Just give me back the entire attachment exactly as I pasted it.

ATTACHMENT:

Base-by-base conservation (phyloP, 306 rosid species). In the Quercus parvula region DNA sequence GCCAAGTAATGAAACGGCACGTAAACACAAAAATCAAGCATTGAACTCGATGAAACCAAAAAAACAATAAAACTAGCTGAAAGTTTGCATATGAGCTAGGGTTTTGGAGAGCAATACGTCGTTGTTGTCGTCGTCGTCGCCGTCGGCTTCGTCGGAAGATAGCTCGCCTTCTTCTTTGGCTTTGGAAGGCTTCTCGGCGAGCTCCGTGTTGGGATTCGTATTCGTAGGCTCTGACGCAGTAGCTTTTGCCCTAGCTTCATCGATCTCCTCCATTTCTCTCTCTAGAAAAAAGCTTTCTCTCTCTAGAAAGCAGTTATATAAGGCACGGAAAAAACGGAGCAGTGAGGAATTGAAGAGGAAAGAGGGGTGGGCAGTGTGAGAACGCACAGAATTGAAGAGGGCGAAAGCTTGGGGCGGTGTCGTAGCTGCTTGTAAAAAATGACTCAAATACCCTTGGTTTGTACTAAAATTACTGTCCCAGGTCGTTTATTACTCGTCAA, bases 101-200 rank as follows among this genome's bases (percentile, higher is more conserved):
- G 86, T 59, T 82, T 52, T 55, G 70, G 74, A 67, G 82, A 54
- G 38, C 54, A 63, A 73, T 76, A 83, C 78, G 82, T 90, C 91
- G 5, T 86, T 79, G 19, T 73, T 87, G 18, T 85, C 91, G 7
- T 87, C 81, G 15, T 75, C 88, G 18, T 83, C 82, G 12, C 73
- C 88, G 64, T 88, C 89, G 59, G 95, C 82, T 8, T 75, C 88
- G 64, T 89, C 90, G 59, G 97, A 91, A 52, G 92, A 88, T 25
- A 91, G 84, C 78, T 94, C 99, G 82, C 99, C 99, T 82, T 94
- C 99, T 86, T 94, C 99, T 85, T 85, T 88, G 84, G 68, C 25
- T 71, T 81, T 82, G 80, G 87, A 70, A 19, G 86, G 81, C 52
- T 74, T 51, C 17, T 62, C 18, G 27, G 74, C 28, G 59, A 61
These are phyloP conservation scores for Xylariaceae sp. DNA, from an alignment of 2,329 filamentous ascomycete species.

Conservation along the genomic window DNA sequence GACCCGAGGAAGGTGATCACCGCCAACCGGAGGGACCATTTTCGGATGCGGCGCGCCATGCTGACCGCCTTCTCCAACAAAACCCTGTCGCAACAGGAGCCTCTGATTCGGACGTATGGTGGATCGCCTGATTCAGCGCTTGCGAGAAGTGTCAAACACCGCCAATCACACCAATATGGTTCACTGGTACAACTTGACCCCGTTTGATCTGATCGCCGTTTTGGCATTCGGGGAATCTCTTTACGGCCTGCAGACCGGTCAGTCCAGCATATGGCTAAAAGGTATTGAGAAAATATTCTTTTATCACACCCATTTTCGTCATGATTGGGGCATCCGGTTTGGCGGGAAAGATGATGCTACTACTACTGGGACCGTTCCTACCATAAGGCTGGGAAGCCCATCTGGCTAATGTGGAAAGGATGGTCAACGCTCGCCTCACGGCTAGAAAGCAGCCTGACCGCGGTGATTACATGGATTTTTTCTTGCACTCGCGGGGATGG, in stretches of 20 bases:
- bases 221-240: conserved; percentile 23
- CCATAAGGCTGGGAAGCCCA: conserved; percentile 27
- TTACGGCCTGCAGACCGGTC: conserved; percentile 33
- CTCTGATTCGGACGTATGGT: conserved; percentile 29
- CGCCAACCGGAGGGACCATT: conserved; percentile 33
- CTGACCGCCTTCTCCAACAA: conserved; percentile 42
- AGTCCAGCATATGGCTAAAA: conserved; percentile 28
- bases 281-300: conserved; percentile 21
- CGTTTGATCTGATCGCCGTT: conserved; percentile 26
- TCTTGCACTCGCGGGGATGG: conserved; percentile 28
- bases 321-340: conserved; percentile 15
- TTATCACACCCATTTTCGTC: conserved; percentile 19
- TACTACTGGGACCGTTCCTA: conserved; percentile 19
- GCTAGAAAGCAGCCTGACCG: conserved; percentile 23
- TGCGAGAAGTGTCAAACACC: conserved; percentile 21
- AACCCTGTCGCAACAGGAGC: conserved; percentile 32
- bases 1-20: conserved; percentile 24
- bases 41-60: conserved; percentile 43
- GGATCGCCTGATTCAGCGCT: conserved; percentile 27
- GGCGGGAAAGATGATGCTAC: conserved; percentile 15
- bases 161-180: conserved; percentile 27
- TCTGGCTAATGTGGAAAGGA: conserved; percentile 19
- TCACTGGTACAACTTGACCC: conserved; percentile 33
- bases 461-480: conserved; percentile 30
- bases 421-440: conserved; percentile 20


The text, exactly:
Base-by-base conservation (phyloP, 306 rosid species). In the Quercus parvula region DNA sequence GCCAAGTAATGAAACGGCACGTAAACACAAAAATCAAGCATTGAACTCGATGAAACCAAAAAAACAATAAAACTAGCTGAAAGTTTGCATATGAGCTAGGGTTTTGGAGAGCAATACGTCGTTGTTGTCGTCGTCGTCGCCGTCGGCTTCGTCGGAAGATAGCTCGCCTTCTTCTTTGGCTTTGGAAGGCTTCTCGGCGAGCTCCGTGTTGGGATTCGTATTCGTAGGCTCTGACGCAGTAGCTTTTGCCCTAGCTTCATCGATCTCCTCCATTTCTCTCTCTAGAAAAAAGCTTTCTCTCTCTAGAAAGCAGTTATATAAGGCACGGAAAAAACGGAGCAGTGAGGAATTGAAGAGGAAAGAGGGGTGGGCAGTGTGAGAACGCACAGAATTGAAGAGGGCGAAAGCTTGGGGCGGTGTCGTAGCTGCTTGTAAAAAATGACTCAAATACCCTTGGTTTGTACTAAAATTACTGTCCCAGGTCGTTTATTACTCGTCAA, bases 101-200 rank as follows among this genome's bases (percentile, higher is more conserved):
- G 86, T 59, T 82, T 52, T 55, G 70, G 74, A 67, G 82, A 54
- G 38, C 54, A 63, A 73, T 76, A 83, C 78, G 82, T 90, C 91
- G 5, T 86, T 79, G 19, T 73, T 87, G 18, T 85, C 91, G 7
- T 87, C 81, G 15, T 75, C 88, G 18, T 83, C 82, G 12, C 73
- C 88, G 64, T 88, C 89, G 59, G 95, C 82, T 8, T 75, C 88
- G 64, T 89, C 90, G 59, G 97, A 91, A 52, G 92, A 88, T 25
- A 91, G 84, C 78, T 94, C 99, G 82, C 99, C 99, T 82, T 94
- C 99, T 86, T 94, C 99, T 85, T 85, T 88, G 84, G 68, C 25
- T 71, T 81, T 82, G 80, G 87, A 70, A 19, G 86, G 81, C 52
- T 74, T 51, C 17, T 62, C 18, G 27, G 74, C 28, G 59, A 61
These are phyloP conservation scores for Xylariaceae sp. DNA, from an alignment of 2,329 filamentous ascomycete species.

Conservation along the genomic window DNA sequence GACCCGAGGAAGGTGATCACCGCCAACCGGAGGGACCATTTTCGGATGCGGCGCGCCATGCTGACCGCCTTCTCCAACAAAACCCTGTCGCAACAGGAGCCTCTGATTCGGACGTATGGTGGATCGCCTGATTCAGCGCTTGCGAGAAGTGTCAAACACCGCCAATCACACCAATATGGTTCACTGGTACAACTTGACCCCGTTTGATCTGATCGCCGTTTTGGCATTCGGGGAATCTCTTTACGGCCTGCAGACCGGTCAGTCCAGCATATGGCTAAAAGGTATTGAGAAAATATTCTTTTATCACACCCATTTTCGTCATGATTGGGGCATCCGGTTTGGCGGGAAAGATGATGCTACTACTACTGGGACCGTTCCTACCATAAGGCTGGGAAGCCCATCTGGCTAATGTGGAAAGGATGGTCAACGCTCGCCTCACGGCTAGAAAGCAGCCTGACCGCGGTGATTACATGGATTTTTTCTTGCACTCGCGGGGATGG, in stretches of 20 bases:
- bases 221-240: conserved; percentile 23
- CCATAAGGCTGGGAAGCCCA: conserved; percentile 27
- TTACGGCCTGCAGACCGGTC: conserved; percentile 33
- CTCTGATTCGGACGTATGGT: conserved; percentile 29
- CGCCAACCGGAGGGACCATT: conserved; percentile 33
- CTGACCGCCTTCTCCAACAA: conserved; percentile 42
- AGTCCAGCATATGGCTAAAA: conserved; percentile 28
- bases 281-300: conserved; percentile 21
- CGTTTGATCTGATCGCCGTT: conserved; percentile 26
- TCTTGCACTCGCGGGGATGG: conserved; percentile 28
- bases 321-340: conserved; percentile 15
- TTATCACACCCATTTTCGTC: conserved; percentile 19
- TACTACTGGGACCGTTCCTA: conserved; percentile 19
- GCTAGAAAGCAGCCTGACCG: conserved; percentile 23
- TGCGAGAAGTGTCAAACACC: conserved; percentile 21
- AACCCTGTCGCAACAGGAGC: conserved; percentile 32
- bases 1-20: conserved; percentile 24
- bases 41-60: conserved; percentile 43
- GGATCGCCTGATTCAGCGCT: conserved; percentile 27
- GGCGGGAAAGATGATGCTAC: conserved; percentile 15
- bases 161-180: conserved; percentile 27
- TCTGGCTAATGTGGAAAGGA: conserved; percentile 19
- TCACTGGTACAACTTGACCC: conserved; percentile 33
- bases 461-480: conserved; percentile 30
- bases 421-440: conserved; percentile 20